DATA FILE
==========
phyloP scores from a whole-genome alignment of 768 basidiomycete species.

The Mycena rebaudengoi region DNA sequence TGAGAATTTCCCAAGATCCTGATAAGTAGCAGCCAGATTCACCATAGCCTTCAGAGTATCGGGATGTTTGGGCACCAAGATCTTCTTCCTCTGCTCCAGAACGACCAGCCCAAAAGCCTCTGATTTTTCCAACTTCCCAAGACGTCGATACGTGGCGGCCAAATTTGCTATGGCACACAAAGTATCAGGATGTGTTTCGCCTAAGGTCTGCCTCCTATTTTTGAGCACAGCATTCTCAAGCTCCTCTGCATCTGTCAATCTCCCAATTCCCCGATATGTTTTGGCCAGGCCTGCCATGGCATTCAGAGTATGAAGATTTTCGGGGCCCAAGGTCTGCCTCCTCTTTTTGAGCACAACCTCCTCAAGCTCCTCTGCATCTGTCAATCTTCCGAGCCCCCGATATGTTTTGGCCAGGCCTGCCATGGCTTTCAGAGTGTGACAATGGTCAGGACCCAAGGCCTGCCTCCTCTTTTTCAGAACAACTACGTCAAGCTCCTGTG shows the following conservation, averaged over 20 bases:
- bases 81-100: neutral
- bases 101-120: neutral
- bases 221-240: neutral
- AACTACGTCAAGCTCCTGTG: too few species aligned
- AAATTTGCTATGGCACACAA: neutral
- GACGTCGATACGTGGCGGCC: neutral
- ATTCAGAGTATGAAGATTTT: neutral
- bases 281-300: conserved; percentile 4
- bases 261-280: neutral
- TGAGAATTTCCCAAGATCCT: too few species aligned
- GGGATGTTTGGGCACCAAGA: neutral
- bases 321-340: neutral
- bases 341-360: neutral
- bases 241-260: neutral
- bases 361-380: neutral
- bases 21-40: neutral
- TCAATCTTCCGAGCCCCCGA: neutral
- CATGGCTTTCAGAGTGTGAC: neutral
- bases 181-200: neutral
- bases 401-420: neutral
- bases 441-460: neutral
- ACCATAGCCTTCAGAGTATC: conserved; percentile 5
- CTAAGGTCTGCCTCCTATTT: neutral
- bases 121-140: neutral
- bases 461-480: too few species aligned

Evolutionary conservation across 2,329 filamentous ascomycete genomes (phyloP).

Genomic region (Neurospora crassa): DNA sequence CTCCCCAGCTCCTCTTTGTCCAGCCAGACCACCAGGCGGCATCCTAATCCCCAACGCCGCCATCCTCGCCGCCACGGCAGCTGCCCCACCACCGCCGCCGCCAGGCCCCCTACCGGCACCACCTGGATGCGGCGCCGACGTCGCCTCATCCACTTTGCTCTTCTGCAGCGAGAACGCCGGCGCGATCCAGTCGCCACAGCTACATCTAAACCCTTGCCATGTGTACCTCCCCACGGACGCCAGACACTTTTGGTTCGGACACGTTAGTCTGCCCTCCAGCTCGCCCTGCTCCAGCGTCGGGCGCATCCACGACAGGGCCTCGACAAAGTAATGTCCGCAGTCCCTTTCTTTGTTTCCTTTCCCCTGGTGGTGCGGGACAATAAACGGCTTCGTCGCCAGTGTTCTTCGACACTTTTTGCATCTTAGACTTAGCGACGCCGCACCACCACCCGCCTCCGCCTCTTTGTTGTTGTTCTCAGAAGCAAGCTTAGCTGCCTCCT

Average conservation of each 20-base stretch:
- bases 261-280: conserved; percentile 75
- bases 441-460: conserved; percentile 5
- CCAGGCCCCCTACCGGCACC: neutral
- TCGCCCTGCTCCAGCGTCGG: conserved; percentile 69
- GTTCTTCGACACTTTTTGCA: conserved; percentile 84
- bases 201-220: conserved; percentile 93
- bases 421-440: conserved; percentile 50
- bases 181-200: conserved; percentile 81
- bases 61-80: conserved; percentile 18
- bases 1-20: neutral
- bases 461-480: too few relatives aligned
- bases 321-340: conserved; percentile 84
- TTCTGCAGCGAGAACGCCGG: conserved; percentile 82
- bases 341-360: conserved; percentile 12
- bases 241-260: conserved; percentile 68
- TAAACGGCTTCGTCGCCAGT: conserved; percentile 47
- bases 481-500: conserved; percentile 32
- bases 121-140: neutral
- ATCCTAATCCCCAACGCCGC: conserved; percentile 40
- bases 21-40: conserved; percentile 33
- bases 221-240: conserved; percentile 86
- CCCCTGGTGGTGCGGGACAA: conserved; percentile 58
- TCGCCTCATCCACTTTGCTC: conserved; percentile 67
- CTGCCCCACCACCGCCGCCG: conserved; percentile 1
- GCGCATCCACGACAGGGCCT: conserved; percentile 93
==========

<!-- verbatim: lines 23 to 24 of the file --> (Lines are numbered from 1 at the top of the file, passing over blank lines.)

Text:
- bases 441-460: neutral
- ACCATAGCCTTCAGAGTATC: conserved; percentile 5